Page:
Follow the Money - and Those Rabbis

Rabbi Nachman Berland, son of fugitive Shuvu Banim leader Rabbi Elizer Berland, is suspected of transferring funds to colleagues and relatives.

An unusual-looking tourist arrived two weeks ago in Zimbabwe. The bearded man and his small entourage did not arrive in this southern African nation on business. They came neither to ride an elephant nor to visit the magnificent Victoria Falls. Rabbi Eliezer Berland, suspected of having committed sex crimes in Israel, was forced to leave Morocco, where he had taken refuge in April, when the Jerusalem police called him in for questioning. King Mohammed VI of Morocco refused to let the rabbi and his Bratslav Hasidic community establish a branch in his kingdom. Once expelled from Morocco, Berland journeyed south to Johannesburg and then presumably continued on to Zimbabwe.

But stories of Berland’s alleged sex crimes against wives of his followers are not the first shockwaves to have hit the Shuvu Banim community in Jerusalem in recent years. The various nonprofit associations of the community, which was founded by Berland, have long since descended into financial chaos.

While the authorities pursue their criminal investigations, Shuvu Banim also continues to be embroiled in a leadership battle. Some of Berland’s loyalists have now abandoned the community altogether, while others are split into two camps. One camp remains loyal to him, whereas the other now follows his son, Rabbi Nachman Berland.

Last August, the police and Israel’s Registrar of Nonprofit Associations began investigating the central nonprofit association that funds the community’s activities, the Nechamat Zion Institutions of Breslov. In addition, the registrar submitted to the court reports about the organization’s management with a request for its liquidation. The latest report on the association was filed last Thursday and it raises suspicions that beginning even before the departure of his father, Nachman Berland systematically transferred what amounted to tens of millions of shekels from the association to his own bank account and to cronies.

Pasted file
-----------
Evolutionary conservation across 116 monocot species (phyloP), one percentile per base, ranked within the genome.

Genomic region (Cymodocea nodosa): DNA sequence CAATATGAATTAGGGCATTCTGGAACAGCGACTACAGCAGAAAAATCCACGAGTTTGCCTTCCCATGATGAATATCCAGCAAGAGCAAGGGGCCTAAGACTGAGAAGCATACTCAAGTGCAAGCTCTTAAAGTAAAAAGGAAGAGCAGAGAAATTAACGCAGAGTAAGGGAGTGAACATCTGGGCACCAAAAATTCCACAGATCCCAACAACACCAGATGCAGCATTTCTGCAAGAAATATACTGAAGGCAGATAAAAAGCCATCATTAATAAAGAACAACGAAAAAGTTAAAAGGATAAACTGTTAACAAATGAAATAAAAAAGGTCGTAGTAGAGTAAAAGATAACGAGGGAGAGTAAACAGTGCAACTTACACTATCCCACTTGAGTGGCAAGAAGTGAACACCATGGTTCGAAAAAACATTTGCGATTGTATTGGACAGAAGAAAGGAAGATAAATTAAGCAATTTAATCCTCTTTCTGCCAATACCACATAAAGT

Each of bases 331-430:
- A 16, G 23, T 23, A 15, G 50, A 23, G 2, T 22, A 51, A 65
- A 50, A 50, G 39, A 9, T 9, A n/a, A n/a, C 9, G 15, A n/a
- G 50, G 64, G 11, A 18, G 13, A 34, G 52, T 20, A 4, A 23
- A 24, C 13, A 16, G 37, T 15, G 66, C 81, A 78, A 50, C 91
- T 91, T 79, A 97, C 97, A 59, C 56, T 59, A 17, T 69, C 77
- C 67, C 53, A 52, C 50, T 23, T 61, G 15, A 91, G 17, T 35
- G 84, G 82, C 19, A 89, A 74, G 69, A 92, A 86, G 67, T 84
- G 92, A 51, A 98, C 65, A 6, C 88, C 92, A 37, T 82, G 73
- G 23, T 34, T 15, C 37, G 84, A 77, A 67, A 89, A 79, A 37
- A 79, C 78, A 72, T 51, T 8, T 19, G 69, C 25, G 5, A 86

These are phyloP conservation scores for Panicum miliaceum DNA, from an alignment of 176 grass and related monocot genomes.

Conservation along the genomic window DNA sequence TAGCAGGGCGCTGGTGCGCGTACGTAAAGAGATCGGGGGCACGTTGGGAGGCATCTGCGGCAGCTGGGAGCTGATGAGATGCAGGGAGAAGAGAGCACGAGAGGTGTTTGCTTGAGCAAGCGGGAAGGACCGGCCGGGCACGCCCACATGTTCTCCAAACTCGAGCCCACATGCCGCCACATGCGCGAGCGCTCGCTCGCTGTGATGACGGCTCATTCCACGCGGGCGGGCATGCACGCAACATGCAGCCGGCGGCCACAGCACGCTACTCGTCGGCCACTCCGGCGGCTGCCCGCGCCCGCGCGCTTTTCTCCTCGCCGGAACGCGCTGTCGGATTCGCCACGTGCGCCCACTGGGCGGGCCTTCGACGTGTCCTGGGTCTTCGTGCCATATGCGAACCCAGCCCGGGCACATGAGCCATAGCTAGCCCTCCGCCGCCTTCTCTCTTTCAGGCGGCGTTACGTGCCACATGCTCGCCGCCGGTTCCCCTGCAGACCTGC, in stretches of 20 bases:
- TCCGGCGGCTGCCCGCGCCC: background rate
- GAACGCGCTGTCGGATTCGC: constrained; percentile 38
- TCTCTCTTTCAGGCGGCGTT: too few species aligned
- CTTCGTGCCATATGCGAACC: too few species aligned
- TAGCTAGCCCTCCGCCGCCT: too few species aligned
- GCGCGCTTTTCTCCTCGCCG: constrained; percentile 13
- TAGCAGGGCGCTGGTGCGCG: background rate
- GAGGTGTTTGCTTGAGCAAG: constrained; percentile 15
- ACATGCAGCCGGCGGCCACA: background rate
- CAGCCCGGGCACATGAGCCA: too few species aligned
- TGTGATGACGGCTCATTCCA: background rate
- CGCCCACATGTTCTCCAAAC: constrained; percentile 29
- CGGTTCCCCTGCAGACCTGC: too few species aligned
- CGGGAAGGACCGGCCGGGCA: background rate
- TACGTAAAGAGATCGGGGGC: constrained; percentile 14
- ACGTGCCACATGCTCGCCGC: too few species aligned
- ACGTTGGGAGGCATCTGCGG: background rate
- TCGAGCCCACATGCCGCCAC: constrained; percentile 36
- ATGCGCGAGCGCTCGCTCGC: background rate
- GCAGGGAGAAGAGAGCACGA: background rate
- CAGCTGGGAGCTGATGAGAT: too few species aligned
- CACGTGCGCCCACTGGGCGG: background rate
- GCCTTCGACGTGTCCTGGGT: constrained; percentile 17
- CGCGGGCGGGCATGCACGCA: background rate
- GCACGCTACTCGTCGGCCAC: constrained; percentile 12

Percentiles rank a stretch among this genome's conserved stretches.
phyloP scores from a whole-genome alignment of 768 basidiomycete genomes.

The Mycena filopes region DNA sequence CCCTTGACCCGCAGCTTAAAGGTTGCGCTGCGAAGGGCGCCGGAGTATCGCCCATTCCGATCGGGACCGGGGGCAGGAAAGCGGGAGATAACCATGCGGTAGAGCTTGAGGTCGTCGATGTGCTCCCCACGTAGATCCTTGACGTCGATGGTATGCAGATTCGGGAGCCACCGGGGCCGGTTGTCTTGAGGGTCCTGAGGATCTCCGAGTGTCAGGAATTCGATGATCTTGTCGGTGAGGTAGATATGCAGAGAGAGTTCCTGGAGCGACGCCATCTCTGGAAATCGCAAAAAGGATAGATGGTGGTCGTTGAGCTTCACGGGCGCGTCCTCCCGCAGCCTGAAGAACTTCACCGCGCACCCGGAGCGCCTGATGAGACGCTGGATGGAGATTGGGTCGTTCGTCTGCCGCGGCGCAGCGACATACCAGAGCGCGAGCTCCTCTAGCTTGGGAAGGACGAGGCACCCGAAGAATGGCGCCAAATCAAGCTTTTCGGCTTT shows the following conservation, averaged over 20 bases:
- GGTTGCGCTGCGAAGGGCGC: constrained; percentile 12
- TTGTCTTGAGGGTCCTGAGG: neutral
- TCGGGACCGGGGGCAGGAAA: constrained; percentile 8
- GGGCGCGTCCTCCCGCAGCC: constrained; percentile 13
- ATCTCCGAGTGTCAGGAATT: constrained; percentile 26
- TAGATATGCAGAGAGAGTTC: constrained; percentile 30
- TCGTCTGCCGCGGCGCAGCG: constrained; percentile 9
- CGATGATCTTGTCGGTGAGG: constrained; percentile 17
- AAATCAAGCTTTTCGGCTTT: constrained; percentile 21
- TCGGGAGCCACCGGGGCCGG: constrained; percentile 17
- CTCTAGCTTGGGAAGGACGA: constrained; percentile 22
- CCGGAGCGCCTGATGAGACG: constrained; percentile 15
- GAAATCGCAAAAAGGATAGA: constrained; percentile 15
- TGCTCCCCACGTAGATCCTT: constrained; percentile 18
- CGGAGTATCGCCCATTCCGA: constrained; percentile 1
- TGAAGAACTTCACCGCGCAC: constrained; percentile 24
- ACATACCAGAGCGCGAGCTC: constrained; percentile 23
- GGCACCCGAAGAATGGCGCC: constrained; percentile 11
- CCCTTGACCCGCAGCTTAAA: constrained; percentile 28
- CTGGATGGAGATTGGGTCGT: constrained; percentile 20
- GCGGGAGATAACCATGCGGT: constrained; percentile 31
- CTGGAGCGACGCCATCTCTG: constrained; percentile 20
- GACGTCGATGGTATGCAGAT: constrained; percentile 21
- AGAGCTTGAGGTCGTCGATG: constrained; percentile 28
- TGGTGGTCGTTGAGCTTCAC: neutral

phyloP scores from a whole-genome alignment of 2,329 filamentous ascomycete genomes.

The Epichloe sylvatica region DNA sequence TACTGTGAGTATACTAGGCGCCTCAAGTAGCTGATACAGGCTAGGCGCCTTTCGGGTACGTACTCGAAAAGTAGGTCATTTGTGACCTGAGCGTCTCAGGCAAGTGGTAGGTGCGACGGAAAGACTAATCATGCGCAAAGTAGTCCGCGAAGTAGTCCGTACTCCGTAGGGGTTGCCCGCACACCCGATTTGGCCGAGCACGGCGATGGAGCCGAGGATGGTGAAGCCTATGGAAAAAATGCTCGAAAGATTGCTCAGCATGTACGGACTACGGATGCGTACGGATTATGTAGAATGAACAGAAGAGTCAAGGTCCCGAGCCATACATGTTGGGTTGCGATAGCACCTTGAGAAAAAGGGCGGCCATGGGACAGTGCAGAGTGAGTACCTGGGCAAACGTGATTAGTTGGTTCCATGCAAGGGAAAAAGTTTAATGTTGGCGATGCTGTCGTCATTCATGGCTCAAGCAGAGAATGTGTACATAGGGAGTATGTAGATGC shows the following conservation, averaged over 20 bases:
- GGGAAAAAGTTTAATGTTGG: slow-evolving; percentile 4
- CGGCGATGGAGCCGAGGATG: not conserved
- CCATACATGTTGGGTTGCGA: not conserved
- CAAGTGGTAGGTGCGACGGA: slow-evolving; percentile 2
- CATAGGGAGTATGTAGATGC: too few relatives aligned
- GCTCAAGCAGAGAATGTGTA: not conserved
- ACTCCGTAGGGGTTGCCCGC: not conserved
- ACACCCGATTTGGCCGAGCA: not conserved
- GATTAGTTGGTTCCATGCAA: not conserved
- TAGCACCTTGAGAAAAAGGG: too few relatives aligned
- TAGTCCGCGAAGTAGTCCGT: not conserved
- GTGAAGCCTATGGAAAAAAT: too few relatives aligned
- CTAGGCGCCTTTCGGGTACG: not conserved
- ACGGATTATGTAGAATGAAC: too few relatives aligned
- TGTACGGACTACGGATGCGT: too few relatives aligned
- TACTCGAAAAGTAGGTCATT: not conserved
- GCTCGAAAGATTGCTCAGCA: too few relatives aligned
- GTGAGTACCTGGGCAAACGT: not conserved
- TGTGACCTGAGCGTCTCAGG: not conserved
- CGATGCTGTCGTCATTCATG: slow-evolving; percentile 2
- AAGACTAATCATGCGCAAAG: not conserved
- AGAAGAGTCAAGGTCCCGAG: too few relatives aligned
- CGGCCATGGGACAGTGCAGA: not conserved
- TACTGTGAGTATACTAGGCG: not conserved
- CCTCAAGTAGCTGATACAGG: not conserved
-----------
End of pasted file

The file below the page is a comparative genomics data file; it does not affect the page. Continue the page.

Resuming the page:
The complicated relations between Eliezer Berland, his wife Bruria and his son Nachman are one piece in a giant jigsaw puzzle that the police are putting together in the present investigation. The son has set up in Betar Ilit a community rivaling his father’s, and in recent years, dozens of followers have chosen to abandon the father’s Hasidic court in Jerusalem to join it.

Despite the rivalry between them, Nachman Berland has been openly involved in his father’s nonprofit associations in Jerusalem. For years, the son and his trusted followers have actively participated in their management. Moreover, even after the split in Shuvu Banim, they have continued to play a major role in them.

An active member of the community explained the friction between the father and son to Haaretz: “Just ask yourself, how could someone who does not work for a living manage to acquire apartments for all his children? This led to [Rabbi Nachman’s] split with his father.”

Besides the central nonprofit, one understands from the report of the nonprofit watchdog that the younger Berland operated a network of six organizations that funded the community’s various institutions, which include a yeshiva, a kollel ‏(yeshiva for married students‏), a talmud torah ‏(elementary school where the emphasis is on sacred Jewish studies‏), preschools and a charitable body. Some of the organizations were responsible for simply collecting donations, others managed the educational institutions. Although he never filled an official role in the central nonprofit, Nachman is alleged to have managed it together with associates, and withdrawn funds from it.

The total revenues in 2011 of the Nechamat Zion Institutions amounted to 10.5 million shekels ‏($2.98 million‏), of which 1.3 million shekels were allocated by the state; the remainder of the income came from donations.

Most of the donations were made through standing bank orders signed by yeshiva students who are alleged to have been pressured to do so by Nachman for the purpose of funding their community’s educational activities.According to the report, the money was channeled to a bank account registered under the name of Nachman’s adult son, Natan Berland, and, at a later stage, to an account registered to Tehila Berland, the rabbi’s wife. It is alleged that fictitious scholarships to kollel students were granted from these bank accounts and that the checks were cashed by money changers.

In 2013, 4 million shekels in donations were allegedly transferred to Tehila Berland’s private bank account. One of the nonprofits is alleged to have issued checks for the payment of scholarships for yeshiva students for the upcoming 2014-2015 academic year, and that instead, all the checks were cashed without the money ever having been transferred to the students.

It is also alleged that one of the bank accounts, one designated for the maintenance of a synagogue, was used for the making of mortgage payments on behalf of associates of Nachman Berland.